Be kind. Remember to use kindness and empathy. Funny that we have to remind ourselves to be kind, but I think we do. I think it’s easy to get caught up in our own business and tasks that we forget about human connection. No matter where life takes you, the courtroom, boardroom or sideline of a soccer game remember that each and every person you encounter all day along is a fellow human. Be kind and treat them as your would want to be treated.

Be you and be good to you. Remember who YOU are. It’s easy to label yourself or give yourself honor (or shame) based solely on your accomplishments (or lack thereof)

Maybe I’d end with something like this:

Life is a journey. The wrong turns may bring you to the right place. Don’t discount the roads, paths and experiences along the way. Each turn got you to where you are at each and every present moment and the future will always be another chapter in your book.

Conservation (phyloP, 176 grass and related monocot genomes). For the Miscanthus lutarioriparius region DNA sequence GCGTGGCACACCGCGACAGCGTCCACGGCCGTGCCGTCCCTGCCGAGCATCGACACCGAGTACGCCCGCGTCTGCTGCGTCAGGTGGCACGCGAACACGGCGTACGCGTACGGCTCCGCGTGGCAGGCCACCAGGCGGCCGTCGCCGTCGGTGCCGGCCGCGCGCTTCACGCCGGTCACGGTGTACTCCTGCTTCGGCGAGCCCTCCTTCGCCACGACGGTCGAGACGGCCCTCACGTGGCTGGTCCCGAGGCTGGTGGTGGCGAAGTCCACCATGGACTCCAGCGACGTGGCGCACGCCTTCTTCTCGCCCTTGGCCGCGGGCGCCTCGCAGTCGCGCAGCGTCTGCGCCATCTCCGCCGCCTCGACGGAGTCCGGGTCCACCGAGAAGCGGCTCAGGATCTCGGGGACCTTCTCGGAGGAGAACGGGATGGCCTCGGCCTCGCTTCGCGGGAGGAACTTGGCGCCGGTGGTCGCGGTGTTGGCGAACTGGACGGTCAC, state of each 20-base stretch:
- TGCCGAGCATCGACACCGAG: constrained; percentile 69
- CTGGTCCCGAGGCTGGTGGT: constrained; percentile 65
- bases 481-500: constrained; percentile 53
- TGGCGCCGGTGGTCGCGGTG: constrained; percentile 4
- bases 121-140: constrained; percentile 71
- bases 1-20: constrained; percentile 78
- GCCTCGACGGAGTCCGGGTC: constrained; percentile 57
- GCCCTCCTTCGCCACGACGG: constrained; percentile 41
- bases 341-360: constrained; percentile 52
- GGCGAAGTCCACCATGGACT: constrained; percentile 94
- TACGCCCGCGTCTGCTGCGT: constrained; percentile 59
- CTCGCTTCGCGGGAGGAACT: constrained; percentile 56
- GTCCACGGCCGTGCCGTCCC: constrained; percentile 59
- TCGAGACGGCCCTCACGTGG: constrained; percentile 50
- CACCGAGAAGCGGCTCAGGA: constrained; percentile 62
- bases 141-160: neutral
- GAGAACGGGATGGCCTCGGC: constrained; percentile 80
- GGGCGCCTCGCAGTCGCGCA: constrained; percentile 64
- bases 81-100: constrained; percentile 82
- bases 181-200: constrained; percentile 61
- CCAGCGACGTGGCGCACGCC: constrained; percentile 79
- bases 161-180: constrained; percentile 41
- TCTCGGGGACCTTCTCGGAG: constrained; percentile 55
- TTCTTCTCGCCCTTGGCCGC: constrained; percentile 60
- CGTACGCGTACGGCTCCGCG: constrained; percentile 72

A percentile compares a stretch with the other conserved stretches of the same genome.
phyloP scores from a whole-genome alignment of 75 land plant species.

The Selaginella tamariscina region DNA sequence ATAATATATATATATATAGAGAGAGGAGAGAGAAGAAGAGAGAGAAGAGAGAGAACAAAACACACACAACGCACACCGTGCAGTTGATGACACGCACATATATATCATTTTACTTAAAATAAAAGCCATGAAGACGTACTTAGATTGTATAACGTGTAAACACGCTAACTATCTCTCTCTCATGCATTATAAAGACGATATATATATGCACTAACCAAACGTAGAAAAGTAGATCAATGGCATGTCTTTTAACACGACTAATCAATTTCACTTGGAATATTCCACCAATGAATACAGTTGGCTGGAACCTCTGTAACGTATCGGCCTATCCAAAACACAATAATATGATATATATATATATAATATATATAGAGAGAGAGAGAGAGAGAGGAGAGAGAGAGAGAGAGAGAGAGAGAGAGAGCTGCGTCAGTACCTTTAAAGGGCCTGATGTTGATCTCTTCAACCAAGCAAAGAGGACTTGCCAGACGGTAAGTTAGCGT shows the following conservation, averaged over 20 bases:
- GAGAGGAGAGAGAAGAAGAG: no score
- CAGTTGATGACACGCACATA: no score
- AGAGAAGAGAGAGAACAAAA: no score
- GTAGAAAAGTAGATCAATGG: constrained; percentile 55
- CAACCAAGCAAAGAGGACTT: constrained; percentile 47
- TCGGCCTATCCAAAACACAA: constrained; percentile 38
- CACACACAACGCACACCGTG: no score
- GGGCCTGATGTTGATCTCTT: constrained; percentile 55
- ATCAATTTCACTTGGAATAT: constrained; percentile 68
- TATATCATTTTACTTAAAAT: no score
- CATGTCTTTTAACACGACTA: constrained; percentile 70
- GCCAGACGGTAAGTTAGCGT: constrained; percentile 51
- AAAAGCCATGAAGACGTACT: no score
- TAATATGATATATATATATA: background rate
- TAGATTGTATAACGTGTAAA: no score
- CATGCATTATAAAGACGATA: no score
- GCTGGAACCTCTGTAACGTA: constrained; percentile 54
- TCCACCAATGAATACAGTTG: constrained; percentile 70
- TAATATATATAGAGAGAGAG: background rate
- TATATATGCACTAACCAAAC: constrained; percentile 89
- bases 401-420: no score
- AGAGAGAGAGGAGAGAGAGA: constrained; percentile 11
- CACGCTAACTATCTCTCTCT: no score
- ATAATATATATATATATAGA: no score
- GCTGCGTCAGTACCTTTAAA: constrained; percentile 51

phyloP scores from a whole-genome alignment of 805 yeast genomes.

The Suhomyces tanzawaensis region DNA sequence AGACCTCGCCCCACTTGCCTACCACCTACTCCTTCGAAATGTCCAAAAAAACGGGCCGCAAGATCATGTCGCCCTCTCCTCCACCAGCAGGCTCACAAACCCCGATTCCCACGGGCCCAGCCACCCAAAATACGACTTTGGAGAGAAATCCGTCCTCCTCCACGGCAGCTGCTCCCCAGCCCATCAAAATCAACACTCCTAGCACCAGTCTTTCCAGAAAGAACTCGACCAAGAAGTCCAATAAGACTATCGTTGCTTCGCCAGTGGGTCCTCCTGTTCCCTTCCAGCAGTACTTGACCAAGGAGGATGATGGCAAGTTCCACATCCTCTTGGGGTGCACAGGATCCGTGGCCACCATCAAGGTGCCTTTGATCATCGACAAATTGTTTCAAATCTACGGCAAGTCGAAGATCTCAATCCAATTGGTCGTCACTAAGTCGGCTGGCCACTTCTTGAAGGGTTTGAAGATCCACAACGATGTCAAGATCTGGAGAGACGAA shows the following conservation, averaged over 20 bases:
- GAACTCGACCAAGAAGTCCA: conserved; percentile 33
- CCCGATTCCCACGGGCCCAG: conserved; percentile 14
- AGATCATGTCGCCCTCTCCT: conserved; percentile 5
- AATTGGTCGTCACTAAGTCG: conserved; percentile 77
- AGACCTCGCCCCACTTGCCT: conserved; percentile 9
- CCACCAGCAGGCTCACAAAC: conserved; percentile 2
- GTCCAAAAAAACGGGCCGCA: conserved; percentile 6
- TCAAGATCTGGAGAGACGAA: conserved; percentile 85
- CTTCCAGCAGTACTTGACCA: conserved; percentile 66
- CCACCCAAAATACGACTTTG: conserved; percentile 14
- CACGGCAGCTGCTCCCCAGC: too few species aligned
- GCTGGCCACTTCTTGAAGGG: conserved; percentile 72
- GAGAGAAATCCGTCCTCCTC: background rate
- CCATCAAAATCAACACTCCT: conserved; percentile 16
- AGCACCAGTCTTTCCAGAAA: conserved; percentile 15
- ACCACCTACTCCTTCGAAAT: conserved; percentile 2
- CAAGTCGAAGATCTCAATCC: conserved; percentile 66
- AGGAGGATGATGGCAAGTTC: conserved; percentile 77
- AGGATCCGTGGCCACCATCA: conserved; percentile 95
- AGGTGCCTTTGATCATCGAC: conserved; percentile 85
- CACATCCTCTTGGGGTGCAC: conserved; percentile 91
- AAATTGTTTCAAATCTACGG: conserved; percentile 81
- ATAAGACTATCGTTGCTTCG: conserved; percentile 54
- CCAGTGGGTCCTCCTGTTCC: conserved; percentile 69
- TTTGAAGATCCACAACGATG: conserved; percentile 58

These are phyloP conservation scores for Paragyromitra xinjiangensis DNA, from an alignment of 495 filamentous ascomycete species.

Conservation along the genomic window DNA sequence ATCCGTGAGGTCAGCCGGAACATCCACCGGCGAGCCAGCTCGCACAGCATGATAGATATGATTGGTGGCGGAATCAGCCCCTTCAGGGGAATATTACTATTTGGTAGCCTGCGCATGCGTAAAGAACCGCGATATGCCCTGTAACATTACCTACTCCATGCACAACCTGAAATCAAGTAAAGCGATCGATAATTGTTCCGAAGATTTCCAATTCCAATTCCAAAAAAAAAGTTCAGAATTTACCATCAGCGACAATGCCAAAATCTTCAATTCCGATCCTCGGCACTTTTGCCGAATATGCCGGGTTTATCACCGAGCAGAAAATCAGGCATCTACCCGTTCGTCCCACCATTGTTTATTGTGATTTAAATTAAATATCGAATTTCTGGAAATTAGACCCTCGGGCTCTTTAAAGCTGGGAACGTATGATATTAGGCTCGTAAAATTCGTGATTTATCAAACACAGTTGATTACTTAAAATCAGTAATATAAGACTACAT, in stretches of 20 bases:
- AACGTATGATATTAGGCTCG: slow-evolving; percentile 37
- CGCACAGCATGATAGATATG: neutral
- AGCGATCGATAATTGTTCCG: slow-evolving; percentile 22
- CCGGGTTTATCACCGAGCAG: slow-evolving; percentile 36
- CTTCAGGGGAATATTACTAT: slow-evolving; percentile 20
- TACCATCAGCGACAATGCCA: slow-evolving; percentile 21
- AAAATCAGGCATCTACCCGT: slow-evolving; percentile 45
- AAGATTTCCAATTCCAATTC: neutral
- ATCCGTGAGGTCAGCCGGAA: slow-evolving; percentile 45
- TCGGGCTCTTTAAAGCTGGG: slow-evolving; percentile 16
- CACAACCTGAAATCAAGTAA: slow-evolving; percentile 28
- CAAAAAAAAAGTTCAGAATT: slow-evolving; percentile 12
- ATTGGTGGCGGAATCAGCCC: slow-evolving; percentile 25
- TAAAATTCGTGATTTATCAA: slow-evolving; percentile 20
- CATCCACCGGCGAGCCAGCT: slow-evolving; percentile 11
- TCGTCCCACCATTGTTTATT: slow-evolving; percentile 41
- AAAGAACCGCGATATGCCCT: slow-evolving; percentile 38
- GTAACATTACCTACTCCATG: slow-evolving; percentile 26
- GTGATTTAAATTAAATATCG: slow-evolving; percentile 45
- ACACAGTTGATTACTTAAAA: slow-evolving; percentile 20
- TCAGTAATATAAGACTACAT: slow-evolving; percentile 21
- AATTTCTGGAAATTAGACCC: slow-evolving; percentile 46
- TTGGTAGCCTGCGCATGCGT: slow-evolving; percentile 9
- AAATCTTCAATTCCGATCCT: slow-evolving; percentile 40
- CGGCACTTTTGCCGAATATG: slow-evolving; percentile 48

4 thoughts on “Commencement Speech

  1. I love your message about changing paths and being flexible. I have a very strong memory of feeling so relieved the morning I dropped chemistry my sophomore year in college. I had wanted to be a doctor since high school, but finally realized/accepted that I was not very good at biology/chemistry/etc, and that what I really wanted to do was help people (not necessarily through medicine). This opened the door to me spending two semesters abroad and then a year as an AmeriCorps VISTA.